So here’s where you take a step back and consider all those other pieces of your application first.  As you may have seen in my “early bird” posting & video, you need to be actively thinking about what your recommenders are going to say about you before you apply. For Harvard, take it one step further and fully complete the “Recommender” module in ApplicantLab first… as well as the Resume module. The HBS application form itself is also going to give you a small (BUT IMPORTANT) text-box in which you can explain your job’s duties and greatest accomplishment/challenge overcome.

You need to create the rest of your application first – or at least, have a good idea what you’re going to say where.  Then: take a step back and ask yourself two questions:

1. “What vitally-interesting or important back-story is missing here? What’s the story behind Situation X that they would never otherwise guess, but that gives great insight into me?”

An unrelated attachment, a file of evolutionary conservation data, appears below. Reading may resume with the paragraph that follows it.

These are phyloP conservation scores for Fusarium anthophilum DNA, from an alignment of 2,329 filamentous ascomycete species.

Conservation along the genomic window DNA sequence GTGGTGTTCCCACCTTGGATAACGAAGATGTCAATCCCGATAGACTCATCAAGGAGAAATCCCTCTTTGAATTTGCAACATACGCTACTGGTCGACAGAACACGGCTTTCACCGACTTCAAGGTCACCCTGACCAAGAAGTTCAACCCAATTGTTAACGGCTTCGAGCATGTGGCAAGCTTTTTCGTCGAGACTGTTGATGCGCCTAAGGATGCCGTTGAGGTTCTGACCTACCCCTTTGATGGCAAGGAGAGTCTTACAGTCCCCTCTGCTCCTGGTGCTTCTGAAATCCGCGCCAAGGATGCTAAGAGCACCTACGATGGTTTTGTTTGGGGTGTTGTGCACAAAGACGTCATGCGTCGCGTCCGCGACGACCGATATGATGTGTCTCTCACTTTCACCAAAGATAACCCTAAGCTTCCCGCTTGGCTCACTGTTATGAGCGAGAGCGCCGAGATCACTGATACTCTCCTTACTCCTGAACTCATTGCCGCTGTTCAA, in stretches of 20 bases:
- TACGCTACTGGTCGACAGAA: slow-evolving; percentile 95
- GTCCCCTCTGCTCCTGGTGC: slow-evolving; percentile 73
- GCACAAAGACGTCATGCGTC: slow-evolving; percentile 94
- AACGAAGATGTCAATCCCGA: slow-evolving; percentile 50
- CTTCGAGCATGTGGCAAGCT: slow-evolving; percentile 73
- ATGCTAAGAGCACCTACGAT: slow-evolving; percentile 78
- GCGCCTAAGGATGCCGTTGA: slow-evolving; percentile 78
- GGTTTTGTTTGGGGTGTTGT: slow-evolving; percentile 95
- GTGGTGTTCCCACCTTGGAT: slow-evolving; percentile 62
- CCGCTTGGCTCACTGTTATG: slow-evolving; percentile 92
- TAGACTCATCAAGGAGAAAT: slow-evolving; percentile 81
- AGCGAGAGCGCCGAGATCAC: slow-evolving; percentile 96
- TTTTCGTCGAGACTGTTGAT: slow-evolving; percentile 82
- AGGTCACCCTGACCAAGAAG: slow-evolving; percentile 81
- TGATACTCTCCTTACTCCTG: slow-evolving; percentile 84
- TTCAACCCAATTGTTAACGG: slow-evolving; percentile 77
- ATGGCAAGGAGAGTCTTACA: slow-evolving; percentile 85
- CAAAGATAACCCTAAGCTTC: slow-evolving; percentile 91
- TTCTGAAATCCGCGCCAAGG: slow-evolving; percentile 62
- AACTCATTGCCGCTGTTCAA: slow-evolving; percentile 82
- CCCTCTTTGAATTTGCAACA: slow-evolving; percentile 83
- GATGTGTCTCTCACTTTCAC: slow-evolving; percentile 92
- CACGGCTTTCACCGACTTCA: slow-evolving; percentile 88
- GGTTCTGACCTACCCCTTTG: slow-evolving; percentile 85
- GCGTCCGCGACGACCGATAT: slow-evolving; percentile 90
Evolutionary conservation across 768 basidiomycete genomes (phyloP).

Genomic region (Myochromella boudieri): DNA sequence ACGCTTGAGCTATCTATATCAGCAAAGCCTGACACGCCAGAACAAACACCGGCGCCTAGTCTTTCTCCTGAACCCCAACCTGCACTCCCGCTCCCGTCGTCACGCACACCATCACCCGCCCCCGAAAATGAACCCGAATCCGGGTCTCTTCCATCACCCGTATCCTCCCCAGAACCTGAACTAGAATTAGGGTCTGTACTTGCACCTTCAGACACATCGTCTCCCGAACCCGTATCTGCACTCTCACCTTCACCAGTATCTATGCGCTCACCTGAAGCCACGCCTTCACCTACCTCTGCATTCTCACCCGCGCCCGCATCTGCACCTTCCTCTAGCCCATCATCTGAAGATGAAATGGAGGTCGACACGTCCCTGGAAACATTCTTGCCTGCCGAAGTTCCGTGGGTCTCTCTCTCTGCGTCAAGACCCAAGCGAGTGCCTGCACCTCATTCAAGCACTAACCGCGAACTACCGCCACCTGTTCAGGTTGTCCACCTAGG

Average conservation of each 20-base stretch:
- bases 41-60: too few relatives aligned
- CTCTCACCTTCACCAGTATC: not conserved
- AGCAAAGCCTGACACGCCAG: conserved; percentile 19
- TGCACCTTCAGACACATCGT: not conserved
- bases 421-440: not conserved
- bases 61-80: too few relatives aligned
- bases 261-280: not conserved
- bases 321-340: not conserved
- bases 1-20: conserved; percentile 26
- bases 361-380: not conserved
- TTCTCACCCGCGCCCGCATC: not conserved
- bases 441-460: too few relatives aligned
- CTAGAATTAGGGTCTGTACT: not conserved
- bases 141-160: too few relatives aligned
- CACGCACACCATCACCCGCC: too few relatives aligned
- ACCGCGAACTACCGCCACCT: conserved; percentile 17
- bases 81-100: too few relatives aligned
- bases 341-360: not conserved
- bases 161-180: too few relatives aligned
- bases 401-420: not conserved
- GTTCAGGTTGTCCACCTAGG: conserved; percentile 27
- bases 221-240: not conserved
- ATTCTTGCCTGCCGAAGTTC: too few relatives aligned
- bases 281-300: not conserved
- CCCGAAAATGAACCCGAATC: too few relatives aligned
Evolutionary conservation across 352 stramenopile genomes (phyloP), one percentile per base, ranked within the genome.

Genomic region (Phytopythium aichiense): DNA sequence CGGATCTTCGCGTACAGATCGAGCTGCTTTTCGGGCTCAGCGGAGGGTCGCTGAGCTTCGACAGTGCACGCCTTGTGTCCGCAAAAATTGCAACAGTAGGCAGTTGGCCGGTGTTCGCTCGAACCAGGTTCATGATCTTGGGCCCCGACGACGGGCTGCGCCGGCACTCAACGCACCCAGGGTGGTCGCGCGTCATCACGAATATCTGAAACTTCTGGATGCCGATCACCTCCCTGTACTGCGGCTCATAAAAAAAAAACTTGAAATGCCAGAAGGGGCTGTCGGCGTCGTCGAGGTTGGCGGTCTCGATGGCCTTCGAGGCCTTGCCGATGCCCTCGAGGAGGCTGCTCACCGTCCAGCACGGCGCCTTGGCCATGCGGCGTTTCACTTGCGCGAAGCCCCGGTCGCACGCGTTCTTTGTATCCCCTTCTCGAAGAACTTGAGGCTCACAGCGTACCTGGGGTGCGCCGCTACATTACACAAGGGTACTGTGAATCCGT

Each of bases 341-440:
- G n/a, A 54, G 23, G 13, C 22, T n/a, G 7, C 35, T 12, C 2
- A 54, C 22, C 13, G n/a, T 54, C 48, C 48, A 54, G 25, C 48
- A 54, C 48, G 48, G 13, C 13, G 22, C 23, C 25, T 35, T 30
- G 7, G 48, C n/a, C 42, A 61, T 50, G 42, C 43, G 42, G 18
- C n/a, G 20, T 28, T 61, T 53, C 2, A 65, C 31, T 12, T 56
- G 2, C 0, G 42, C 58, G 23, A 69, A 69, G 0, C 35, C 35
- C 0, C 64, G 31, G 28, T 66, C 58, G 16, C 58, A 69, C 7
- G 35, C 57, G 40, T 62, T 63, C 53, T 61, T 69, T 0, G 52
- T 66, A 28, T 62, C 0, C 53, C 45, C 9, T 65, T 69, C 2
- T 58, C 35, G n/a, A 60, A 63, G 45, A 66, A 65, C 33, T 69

2. “What sorts of QUESTIONS might they have, as they read all these different parts of my profile?

This advice should be enough to get you going, and avoid mistakes that sank other people last year.  An even more detailed analysis, including how to answer the two questions above, as well as an in depth walk-through of the application form itself, is provided to premium ApplicantLab users… at a fraction of the cost of other admissions consulting services.


Did you know? Other expert admissions consultants want to charge you $4,000 for advice for just one school! As an HBS alumna who takes seriously the school’s mission to educate leaders who “make a difference in the world”, I decided that my attempt at “making a difference” would be to use my 10+ years of admissions consulting expertise to — instead of creating my own high-end consultancy — launch an interactive “virtual” version of me, that walks you through the exact same steps I would use with you in person… but since it’s on-demand / digital, it costs a fraction of what other top admissions consulting firms charge.  It’s called ApplicantLab. It has been officially endorsed by the HBS student newspaper. And at last year’s HBS Alumni New Venture competition, it was named “Crowd Favorite” in my regional competition.